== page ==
The Man of Legends, by Kenneth C. Johnson

New York City, New Year’s weekend, 2001. Jillian Guthrie, a troubled young journalist, stumbles onto a tantalizing mystery: the same man, unaged, stands alongside Ulysses S. Grant, Theodore Roosevelt, and Gandhi in three different photographs spanning eighty-five years of history. In another part of town, Will—an enigmatic thirty-three-year-old of immense charm, wit, and intelligence—looks forward to the new year with hope and trepidation. Haunted by his secret past and shadowed by a dangerous stranger, he finds himself the object of an intense manhunt spearheaded by an ambitious Vatican emissary and an elderly former UN envoy named Hanna. During the next forty-eight hours, a catastrophic event unites Will, Jillian, and Hanna—and puts them in the crosshairs of a centuries-old international conspiracy. Together, the three must unravel an ancient curse that stretches back two millennia and beyond, and face a primal evil that threatens their lives and thousands more.

It’s hard to talk about The Man of Legends, by Kenneth C. Johnson without spoiling it. I’ll do my best to tell you how much I enjoyed reading this wonderful tale, so bear with me. I’m already a sucker for time travel and the thought of the immortal person toiling in our world. I’ve written immortal characters myself, and I only hope that they are as believable as Kenneth Johnson makes his.

In short, The Man of Legends feels like a clever mashup between The Man From Earth, by Jerome Bixby, the television show Forever, and possibly Reincarnation Blues, by Michael Poore. (If you haven’t seen/read any of those three, go get them right now.)

I read to about 32% in one setting. The story was mesmerizing. I wanted to keep reading, but I knew that if I did, I wouldn’t stop until I had consumed every word that Kenneth C. Johnson had put between the covers. And it is a long book. 428 pages. Between 32% and 76%, the story languished while doing an eclectic mash-up of various flashbacks. I felt that these flashbacks could’ve been pared down to shorten the size of the time, but I’m sure I’m in the minority there. The flashbacks were richly detailed, and built, story by story, the history of the mysterious immortal.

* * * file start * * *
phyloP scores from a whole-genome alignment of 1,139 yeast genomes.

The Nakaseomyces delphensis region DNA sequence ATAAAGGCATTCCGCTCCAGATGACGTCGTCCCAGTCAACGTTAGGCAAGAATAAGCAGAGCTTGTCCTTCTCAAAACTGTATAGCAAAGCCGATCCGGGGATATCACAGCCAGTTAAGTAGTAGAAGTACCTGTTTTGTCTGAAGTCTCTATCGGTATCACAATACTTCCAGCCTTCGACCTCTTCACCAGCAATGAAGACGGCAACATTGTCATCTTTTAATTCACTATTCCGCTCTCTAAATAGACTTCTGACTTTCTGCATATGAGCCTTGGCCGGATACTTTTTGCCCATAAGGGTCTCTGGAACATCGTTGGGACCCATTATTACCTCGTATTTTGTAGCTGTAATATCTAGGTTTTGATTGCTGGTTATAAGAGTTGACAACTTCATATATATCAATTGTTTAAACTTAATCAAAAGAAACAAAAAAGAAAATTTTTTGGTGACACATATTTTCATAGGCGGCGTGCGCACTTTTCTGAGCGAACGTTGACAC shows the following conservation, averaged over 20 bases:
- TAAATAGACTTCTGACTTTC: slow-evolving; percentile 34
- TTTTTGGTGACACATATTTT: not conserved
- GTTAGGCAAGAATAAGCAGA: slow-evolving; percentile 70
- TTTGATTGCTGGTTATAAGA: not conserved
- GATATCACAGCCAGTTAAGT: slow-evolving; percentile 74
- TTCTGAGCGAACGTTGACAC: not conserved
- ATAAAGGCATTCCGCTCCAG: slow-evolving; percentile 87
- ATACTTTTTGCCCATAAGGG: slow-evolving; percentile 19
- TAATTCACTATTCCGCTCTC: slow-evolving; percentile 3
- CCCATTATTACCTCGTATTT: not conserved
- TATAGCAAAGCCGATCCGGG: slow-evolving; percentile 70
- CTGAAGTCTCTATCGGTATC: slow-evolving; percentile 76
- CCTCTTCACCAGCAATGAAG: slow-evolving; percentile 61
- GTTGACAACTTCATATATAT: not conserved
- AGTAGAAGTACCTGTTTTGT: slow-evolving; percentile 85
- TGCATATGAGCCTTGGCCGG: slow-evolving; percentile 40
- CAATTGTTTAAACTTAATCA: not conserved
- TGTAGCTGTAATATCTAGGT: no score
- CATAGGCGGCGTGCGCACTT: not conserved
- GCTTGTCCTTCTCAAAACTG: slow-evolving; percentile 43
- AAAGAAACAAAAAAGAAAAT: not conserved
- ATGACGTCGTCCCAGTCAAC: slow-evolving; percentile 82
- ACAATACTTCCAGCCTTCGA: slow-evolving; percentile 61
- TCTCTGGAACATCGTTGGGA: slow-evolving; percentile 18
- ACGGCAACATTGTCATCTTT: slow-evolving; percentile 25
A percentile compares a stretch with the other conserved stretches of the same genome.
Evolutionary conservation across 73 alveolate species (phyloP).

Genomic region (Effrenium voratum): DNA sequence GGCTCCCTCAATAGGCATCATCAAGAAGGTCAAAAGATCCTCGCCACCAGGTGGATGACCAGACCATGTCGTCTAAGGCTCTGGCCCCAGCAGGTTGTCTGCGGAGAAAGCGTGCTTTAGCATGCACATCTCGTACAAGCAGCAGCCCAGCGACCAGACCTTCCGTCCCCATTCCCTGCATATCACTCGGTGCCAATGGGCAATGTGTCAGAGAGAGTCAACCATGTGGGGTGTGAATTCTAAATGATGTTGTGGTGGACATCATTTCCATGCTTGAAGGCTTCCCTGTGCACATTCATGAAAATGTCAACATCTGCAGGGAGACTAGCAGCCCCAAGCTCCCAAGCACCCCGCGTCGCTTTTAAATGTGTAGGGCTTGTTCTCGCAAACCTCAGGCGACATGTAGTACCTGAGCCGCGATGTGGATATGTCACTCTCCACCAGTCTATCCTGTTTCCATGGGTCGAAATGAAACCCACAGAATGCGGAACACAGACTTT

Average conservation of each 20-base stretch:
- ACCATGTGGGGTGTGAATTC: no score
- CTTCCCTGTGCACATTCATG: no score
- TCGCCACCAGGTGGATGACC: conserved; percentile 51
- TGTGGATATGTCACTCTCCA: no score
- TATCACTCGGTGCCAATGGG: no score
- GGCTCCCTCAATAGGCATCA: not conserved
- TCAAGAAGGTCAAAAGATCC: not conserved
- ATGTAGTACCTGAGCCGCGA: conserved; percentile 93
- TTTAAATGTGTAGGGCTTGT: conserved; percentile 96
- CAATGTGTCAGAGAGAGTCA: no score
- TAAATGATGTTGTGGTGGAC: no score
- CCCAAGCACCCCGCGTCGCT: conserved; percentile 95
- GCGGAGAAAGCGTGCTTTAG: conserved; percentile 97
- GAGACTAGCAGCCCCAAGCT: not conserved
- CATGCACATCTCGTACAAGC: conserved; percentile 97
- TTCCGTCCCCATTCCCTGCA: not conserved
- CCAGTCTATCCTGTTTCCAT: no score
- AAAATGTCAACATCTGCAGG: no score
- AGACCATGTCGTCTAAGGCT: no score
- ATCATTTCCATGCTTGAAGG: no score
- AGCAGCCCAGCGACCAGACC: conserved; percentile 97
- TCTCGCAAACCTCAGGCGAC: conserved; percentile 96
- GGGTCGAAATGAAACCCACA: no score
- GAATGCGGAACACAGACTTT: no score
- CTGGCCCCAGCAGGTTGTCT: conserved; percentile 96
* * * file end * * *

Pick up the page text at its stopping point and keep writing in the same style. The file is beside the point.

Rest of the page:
I had wagered a guess at whom the immortal man was at around the 40% mark, and I was so close to being correct. The reveal at the 65% mark was tantalizingly satisfying, and never have I been so glad to guess something incorrectly. After the reveal, the story moves at such a break-neck pace, I knew that I would finish the story fourth night, damn the consequences.

Despite my grumblings about the muddy middle of the story and the longish length, The Man of Legends is a solid five stars. Fans of historical fiction, science fiction, and even those that like their thrillers to dabble in the supernatural and religious occult will enjoy this page-turner. I recommend you go out and get this book right now.

Creator of V, The Incredible Hulk, Alien Nation, The Bionic Woman and other Emmy Award Winning shows. Director of numerous TV movies and the feature films Short Circuit 2, and Steel. Winner of the prestigious Viewers for Quality Television Award, multiple Saturn Awards, The Sci-Fi Universe Life Achievement Award, plus nominations for Writers Guild and Mystery Writers of America Awards, among others.

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About Mark Gardner

Mark Gardner lives in northern Arizona with his wife, three children and a pair of spoiled dogs. Mark holds a degrees in Computer Systems and Applications and Applied Human Behavior. View all posts by Mark Gardner

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